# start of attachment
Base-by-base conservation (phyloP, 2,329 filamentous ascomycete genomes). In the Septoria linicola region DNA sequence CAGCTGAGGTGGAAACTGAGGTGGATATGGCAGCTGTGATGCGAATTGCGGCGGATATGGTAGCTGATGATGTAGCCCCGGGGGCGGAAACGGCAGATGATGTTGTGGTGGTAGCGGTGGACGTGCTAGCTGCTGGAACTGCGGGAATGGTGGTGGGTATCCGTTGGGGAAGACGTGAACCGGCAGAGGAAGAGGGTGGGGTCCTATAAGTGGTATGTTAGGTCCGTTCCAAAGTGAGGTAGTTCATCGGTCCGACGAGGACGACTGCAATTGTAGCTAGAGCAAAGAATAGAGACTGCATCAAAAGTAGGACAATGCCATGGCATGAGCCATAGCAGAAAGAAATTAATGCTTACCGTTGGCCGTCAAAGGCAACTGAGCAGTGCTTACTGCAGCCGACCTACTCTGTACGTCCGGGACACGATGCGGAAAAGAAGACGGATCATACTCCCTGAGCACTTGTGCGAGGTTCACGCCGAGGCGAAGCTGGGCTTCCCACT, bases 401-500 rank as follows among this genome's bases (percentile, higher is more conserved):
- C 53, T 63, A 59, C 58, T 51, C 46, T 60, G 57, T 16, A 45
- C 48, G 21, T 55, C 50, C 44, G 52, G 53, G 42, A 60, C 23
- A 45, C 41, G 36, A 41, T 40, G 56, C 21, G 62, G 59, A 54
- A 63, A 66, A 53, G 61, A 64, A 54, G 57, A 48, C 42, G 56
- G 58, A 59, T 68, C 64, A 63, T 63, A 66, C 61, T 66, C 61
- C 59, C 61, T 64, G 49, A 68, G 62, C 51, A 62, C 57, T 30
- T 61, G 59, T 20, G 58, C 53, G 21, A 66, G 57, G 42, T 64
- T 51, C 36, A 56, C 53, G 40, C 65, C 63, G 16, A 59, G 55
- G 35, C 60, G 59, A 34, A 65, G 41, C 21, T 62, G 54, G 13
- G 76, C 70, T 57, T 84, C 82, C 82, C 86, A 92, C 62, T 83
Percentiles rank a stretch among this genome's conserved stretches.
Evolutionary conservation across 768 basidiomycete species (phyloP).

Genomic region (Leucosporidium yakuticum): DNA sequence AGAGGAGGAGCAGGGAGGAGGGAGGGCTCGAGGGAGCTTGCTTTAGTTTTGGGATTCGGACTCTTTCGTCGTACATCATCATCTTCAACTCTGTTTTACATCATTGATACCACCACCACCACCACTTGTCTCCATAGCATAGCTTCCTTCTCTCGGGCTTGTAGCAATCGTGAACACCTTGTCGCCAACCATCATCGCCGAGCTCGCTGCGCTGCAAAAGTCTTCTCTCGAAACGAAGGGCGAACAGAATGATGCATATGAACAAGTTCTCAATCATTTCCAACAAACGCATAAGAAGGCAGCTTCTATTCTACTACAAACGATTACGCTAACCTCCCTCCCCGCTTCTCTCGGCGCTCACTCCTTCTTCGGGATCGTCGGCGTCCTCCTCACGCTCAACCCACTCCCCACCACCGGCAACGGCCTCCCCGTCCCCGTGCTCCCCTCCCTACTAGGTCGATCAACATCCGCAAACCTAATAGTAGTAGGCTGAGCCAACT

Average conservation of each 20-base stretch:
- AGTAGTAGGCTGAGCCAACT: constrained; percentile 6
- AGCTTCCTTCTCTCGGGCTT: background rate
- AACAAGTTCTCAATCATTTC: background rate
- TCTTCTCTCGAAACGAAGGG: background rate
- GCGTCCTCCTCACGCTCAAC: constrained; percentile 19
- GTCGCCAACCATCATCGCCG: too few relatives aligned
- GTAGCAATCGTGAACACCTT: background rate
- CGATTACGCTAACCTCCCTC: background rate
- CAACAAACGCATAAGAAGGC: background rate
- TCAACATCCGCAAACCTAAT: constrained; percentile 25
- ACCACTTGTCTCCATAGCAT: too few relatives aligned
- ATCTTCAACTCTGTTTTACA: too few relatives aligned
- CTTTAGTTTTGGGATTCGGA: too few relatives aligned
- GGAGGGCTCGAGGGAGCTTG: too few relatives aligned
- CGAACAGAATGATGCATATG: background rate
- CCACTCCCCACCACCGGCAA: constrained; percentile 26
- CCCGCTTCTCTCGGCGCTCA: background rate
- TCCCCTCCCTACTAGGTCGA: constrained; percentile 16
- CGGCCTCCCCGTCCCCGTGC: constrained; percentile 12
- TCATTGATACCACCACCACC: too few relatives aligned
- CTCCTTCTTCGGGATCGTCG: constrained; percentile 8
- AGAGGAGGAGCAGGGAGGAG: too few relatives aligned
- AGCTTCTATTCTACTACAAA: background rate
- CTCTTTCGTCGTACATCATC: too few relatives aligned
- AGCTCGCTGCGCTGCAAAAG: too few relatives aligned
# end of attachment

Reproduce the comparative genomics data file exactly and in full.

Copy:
Base-by-base conservation (phyloP, 2,329 filamentous ascomycete genomes). In the Septoria linicola region DNA sequence CAGCTGAGGTGGAAACTGAGGTGGATATGGCAGCTGTGATGCGAATTGCGGCGGATATGGTAGCTGATGATGTAGCCCCGGGGGCGGAAACGGCAGATGATGTTGTGGTGGTAGCGGTGGACGTGCTAGCTGCTGGAACTGCGGGAATGGTGGTGGGTATCCGTTGGGGAAGACGTGAACCGGCAGAGGAAGAGGGTGGGGTCCTATAAGTGGTATGTTAGGTCCGTTCCAAAGTGAGGTAGTTCATCGGTCCGACGAGGACGACTGCAATTGTAGCTAGAGCAAAGAATAGAGACTGCATCAAAAGTAGGACAATGCCATGGCATGAGCCATAGCAGAAAGAAATTAATGCTTACCGTTGGCCGTCAAAGGCAACTGAGCAGTGCTTACTGCAGCCGACCTACTCTGTACGTCCGGGACACGATGCGGAAAAGAAGACGGATCATACTCCCTGAGCACTTGTGCGAGGTTCACGCCGAGGCGAAGCTGGGCTTCCCACT, bases 401-500 rank as follows among this genome's bases (percentile, higher is more conserved):
- C 53, T 63, A 59, C 58, T 51, C 46, T 60, G 57, T 16, A 45
- C 48, G 21, T 55, C 50, C 44, G 52, G 53, G 42, A 60, C 23
- A 45, C 41, G 36, A 41, T 40, G 56, C 21, G 62, G 59, A 54
- A 63, A 66, A 53, G 61, A 64, A 54, G 57, A 48, C 42, G 56
- G 58, A 59, T 68, C 64, A 63, T 63, A 66, C 61, T 66, C 61
- C 59, C 61, T 64, G 49, A 68, G 62, C 51, A 62, C 57, T 30
- T 61, G 59, T 20, G 58, C 53, G 21, A 66, G 57, G 42, T 64
- T 51, C 36, A 56, C 53, G 40, C 65, C 63, G 16, A 59, G 55
- G 35, C 60, G 59, A 34, A 65, G 41, C 21, T 62, G 54, G 13
- G 76, C 70, T 57, T 84, C 82, C 82, C 86, A 92, C 62, T 83
Percentiles rank a stretch among this genome's conserved stretches.
Evolutionary conservation across 768 basidiomycete species (phyloP).

Genomic region (Leucosporidium yakuticum): DNA sequence AGAGGAGGAGCAGGGAGGAGGGAGGGCTCGAGGGAGCTTGCTTTAGTTTTGGGATTCGGACTCTTTCGTCGTACATCATCATCTTCAACTCTGTTTTACATCATTGATACCACCACCACCACCACTTGTCTCCATAGCATAGCTTCCTTCTCTCGGGCTTGTAGCAATCGTGAACACCTTGTCGCCAACCATCATCGCCGAGCTCGCTGCGCTGCAAAAGTCTTCTCTCGAAACGAAGGGCGAACAGAATGATGCATATGAACAAGTTCTCAATCATTTCCAACAAACGCATAAGAAGGCAGCTTCTATTCTACTACAAACGATTACGCTAACCTCCCTCCCCGCTTCTCTCGGCGCTCACTCCTTCTTCGGGATCGTCGGCGTCCTCCTCACGCTCAACCCACTCCCCACCACCGGCAACGGCCTCCCCGTCCCCGTGCTCCCCTCCCTACTAGGTCGATCAACATCCGCAAACCTAATAGTAGTAGGCTGAGCCAACT

Average conservation of each 20-base stretch:
- AGTAGTAGGCTGAGCCAACT: constrained; percentile 6
- AGCTTCCTTCTCTCGGGCTT: background rate
- AACAAGTTCTCAATCATTTC: background rate
- TCTTCTCTCGAAACGAAGGG: background rate
- GCGTCCTCCTCACGCTCAAC: constrained; percentile 19
- GTCGCCAACCATCATCGCCG: too few relatives aligned
- GTAGCAATCGTGAACACCTT: background rate
- CGATTACGCTAACCTCCCTC: background rate
- CAACAAACGCATAAGAAGGC: background rate
- TCAACATCCGCAAACCTAAT: constrained; percentile 25
- ACCACTTGTCTCCATAGCAT: too few relatives aligned
- ATCTTCAACTCTGTTTTACA: too few relatives aligned
- CTTTAGTTTTGGGATTCGGA: too few relatives aligned
- GGAGGGCTCGAGGGAGCTTG: too few relatives aligned
- CGAACAGAATGATGCATATG: background rate
- CCACTCCCCACCACCGGCAA: constrained; percentile 26
- CCCGCTTCTCTCGGCGCTCA: background rate
- TCCCCTCCCTACTAGGTCGA: constrained; percentile 16
- CGGCCTCCCCGTCCCCGTGC: constrained; percentile 12
- TCATTGATACCACCACCACC: too few relatives aligned
- CTCCTTCTTCGGGATCGTCG: constrained; percentile 8
- AGAGGAGGAGCAGGGAGGAG: too few relatives aligned
- AGCTTCTATTCTACTACAAA: background rate
- CTCTTTCGTCGTACATCATC: too few relatives aligned
- AGCTCGCTGCGCTGCAAAAG: too few relatives aligned